The Excel SYD function has the syntax shown below.

SYD(Cost, Salvage, Life, Per)

**Arguments used in the Excel NOMINAL function**

SYD = Sum of the years digits depreciation

Cost = Cost of the asset

Salvage = Salvage value of the asset at the end of its useful life

Life = Number of periods in the useful life of the asset

Per = The period for which the depreciation expense is required

## Use of the Excel SYD Function

The Excel SYD function is used to calculate the sum of the years digits depreciation for a given period.

## Excel SYD Function and Annual Depreciation

A business purchases an asset for 9,000 and estimates it has a salvage value of 1,000 at the end of its 4 year useful life. Calculate the sum of the years digits depreciation for year 3.

The sum of the years digits depreciation for year 3 is given by the Excel SYD function as follows:

Cost = 9,000 Salvage = 1,000 Life = 4 years Per = 3 SYD Depreciation = SYD(Cost, Salvage, Life, Per) SYD Depreciation = SYD(9000, 1000, 4, 3) SYD Depreciation = 1,600

The sum of years digits depreciation for year 3 is calculated as 1,600.

## Excel SYD Function and Monthly Depreciation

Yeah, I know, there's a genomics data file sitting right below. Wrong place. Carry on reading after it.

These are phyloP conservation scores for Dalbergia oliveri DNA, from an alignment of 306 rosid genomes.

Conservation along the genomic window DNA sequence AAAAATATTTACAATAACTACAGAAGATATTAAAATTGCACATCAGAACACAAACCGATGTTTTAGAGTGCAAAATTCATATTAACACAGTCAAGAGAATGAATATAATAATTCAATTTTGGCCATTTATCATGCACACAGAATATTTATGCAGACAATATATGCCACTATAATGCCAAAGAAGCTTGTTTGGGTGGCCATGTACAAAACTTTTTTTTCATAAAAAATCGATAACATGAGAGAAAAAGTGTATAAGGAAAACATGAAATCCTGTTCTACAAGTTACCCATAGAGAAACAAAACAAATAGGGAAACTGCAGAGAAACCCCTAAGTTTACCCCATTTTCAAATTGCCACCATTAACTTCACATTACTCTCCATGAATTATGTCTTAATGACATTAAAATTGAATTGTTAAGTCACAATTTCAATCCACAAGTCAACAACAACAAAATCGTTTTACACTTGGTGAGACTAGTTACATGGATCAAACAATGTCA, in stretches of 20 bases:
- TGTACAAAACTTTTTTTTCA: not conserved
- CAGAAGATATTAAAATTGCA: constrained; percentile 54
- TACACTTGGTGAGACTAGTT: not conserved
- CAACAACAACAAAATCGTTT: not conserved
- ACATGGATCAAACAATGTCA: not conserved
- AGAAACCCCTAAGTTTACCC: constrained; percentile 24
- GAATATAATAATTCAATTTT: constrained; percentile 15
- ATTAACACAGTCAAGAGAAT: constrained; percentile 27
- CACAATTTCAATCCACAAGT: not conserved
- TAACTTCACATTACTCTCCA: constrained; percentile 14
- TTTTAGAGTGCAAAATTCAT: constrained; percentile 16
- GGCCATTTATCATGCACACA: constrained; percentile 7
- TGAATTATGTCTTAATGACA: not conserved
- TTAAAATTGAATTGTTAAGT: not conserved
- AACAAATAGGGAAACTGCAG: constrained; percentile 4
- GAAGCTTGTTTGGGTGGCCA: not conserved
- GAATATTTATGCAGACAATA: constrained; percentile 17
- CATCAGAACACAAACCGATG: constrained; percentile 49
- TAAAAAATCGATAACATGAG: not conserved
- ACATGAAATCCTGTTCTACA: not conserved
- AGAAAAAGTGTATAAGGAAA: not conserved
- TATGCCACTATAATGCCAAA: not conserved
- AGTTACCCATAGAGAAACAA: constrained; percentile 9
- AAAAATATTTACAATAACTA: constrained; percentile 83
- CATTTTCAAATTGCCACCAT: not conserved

In the above example the depreciation was calculated on an annual basis and the period was defined in terms of years. However, the Excel SYD function can be used with any period simply by defining the length of the period. For example, if the life of the asset above was defined as 48 months instead of 4 years, then the SYD depreciation for month 11 can be calculated as follows:

Cost = 9,000 Salvage = 1,000 Life = 48 months Per = 11 SYD Depreciation = SYD(Cost, Salvage, Life, Per) SYD Depreciation = SYD(9000, 1000, 48, 11) SYD Depreciation = 258.50

The sum of years digits depreciation for month 11 is calculated as 258.50.

Depreciation calculated using Excel SYD function is higher in the earlier periods than in the later periods of the assets useful life, and for this reason is known as an accelerated depreciation method.

The Excel SYD function is one of many Excel financial functions used in accounting calculations, discover another at the links below.

## About the Author

Chartered accountant Michael Brown is the founder and CEO of Double Entry Bookkeeping. He has worked as an accountant and consultant for more than 25 years in all types of industries. He has been the CFO or controller of both small and medium sized companies and has run small businesses of his own. He has been a manager and an auditor with Deloitte, a big 4 accountancy firm, and holds a BSc from Loughborough University.